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Alleged Iraq Propaganda Probed

President Bush's spokesman said Thursday "we're very concerned" about reports that the U.S. military is paying Iraqi newspapers and journalists to plant favorable stories about the war and the rebuilding effort.

"We are seeking more information from the Pentagon," White House spokesman Scott McClellan said.

At the Pentagon, spokesman Bryan Whitman said, as he did a day earlier in response to reporters' inquiries about the reports, that he was seeking details from U.S. military officials in Baghdad. "I have very few facts," Whitman said, adding that he would not confirm the essence of the story until he learned more from Baghdad.

"It's certainly an issue that's easy to get emotional about, and we need to understand the facts, and when we do I'll provide you as much information as I can," Whitman said.

The spokesman said that Defense Secretary Donald H. Rumsfeld was "aware of the issue," but he would not say whether Rumsfeld had expressed concern about it or whether the secretary had asked for additional information about it.

CBS News national security correspondent David Martin calls it "a covert propaganda operation." The articles are secretly written by U.S. soldiers, translated into Arabic, and placed in Iraqi papers by a go-between, Martin reports.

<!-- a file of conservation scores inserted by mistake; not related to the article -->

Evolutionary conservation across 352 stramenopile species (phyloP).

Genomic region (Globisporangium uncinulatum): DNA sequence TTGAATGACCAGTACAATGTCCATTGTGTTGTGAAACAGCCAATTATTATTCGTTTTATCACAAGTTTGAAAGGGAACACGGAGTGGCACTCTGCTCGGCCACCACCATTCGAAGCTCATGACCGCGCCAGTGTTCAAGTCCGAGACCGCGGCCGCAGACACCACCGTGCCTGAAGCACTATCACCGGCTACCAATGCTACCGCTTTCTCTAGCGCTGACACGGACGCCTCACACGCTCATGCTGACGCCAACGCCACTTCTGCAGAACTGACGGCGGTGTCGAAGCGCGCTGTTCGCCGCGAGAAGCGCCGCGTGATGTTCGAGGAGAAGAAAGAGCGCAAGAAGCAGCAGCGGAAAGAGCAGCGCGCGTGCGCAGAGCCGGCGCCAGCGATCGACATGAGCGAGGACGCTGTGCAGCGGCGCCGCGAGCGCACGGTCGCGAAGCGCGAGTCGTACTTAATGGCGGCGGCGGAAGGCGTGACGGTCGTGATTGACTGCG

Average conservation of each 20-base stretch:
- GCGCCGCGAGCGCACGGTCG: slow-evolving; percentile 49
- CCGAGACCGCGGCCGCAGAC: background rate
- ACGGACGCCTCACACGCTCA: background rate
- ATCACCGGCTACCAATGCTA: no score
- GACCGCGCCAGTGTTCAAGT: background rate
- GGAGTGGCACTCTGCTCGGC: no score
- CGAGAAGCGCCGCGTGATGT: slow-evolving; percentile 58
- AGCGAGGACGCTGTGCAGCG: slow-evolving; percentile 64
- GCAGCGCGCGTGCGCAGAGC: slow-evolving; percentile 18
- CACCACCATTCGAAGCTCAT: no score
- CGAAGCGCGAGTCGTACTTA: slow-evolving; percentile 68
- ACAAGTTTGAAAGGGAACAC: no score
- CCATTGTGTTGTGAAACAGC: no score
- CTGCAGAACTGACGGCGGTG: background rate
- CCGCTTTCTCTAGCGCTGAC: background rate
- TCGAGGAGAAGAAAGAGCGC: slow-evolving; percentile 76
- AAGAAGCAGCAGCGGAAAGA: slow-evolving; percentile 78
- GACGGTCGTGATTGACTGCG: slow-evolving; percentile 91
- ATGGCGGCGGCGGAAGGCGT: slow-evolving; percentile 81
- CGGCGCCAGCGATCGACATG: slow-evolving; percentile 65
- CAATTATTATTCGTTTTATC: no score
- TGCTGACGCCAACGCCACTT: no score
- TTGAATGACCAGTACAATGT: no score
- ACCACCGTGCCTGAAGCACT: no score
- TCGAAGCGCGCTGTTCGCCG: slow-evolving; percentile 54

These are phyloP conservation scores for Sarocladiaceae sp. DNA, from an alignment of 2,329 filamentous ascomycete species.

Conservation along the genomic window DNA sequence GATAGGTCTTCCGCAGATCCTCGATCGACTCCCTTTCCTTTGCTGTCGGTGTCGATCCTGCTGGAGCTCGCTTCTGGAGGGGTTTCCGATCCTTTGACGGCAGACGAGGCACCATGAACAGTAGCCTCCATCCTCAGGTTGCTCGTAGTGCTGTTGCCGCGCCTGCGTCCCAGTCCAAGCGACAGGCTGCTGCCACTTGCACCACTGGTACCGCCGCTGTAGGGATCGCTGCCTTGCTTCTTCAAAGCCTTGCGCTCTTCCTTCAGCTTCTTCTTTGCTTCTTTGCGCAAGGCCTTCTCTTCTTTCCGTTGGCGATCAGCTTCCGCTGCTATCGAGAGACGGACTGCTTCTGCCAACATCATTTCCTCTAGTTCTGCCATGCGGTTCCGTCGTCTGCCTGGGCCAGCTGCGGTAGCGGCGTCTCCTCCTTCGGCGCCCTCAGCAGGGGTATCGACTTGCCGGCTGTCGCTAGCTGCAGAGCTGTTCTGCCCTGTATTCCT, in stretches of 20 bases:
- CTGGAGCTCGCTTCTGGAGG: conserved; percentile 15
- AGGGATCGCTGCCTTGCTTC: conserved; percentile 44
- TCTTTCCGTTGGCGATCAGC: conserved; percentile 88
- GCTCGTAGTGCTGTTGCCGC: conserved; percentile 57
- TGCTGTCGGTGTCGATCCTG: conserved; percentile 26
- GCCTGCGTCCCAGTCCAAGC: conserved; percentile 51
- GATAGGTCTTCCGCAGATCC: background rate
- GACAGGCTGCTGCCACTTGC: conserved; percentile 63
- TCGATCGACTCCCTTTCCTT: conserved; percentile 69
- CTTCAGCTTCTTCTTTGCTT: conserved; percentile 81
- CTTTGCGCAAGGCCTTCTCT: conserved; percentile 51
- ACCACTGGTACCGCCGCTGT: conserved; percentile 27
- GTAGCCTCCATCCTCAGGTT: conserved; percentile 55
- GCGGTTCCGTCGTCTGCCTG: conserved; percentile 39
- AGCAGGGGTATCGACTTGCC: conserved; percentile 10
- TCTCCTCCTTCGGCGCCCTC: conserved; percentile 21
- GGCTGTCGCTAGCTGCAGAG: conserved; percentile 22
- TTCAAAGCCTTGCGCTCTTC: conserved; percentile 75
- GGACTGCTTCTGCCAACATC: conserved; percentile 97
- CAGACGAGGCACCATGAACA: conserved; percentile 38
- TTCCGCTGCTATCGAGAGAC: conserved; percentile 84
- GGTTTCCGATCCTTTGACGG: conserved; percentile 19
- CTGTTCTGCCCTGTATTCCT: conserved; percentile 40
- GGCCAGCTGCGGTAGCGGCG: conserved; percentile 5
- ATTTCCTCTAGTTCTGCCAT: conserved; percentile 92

Sen. John Kerry, D-Mass., said the reports were troubling.

"I think that the United States of America paying for stories in Iraqi papers undermines America's credibility," Kerry said in the White House driveway after attending a bill-signing ceremony. "What we need are Iraqis who really believe what they're saying and say it for themselves. ... You need to deal with the truth, not with things that you make up or put out there as propaganda."

McClellan noted that Gen. Peter Pace, chairman of the Joint Chiefs of Staff, had said on Wednesday that he was not aware of the matter until he read a newspaper account of it that morning. Asked on ABC News' "Nightline" whether he thought the practice was appropriate, Pace replied, "Anything that would be detrimental to the proper functioning of a democracy in Iraq would worry me. I just don't know what the facts are."

Lt. Col. Barry Johnson, a military spokesman in Iraq, said, "I am not aware of any formal review of the program, although it is constantly being assessed for effectiveness."

In Baghdad on Thursday, a senior military spokesman, Maj. Gen. Rick Lynch, was asked whether he thought the program undercuts the credibility of either the American military or the new Iraqi news media. Lynch did not answer directly but quoted a senior al Qaeda leader, Ayman al-Zawahiri, as having told Abu Musab al-Zarqawi, the main terrorist leader in Iraq, "Remember, half the battle is the battlefield of the media."

Lynch said Zarqawi lies to the Iraqi people and he said the American military does not.

"We do empower our operational commanders with the ability to inform the Iraqi public, but everything we do is based on fact not based on fiction," Lynch said.

Details about the program were first reported by the Los Angeles Times on Wednesday. It marked the second time this year that Pentagon programs have come under scrutiny for reported payments made to journalists for favorable press.

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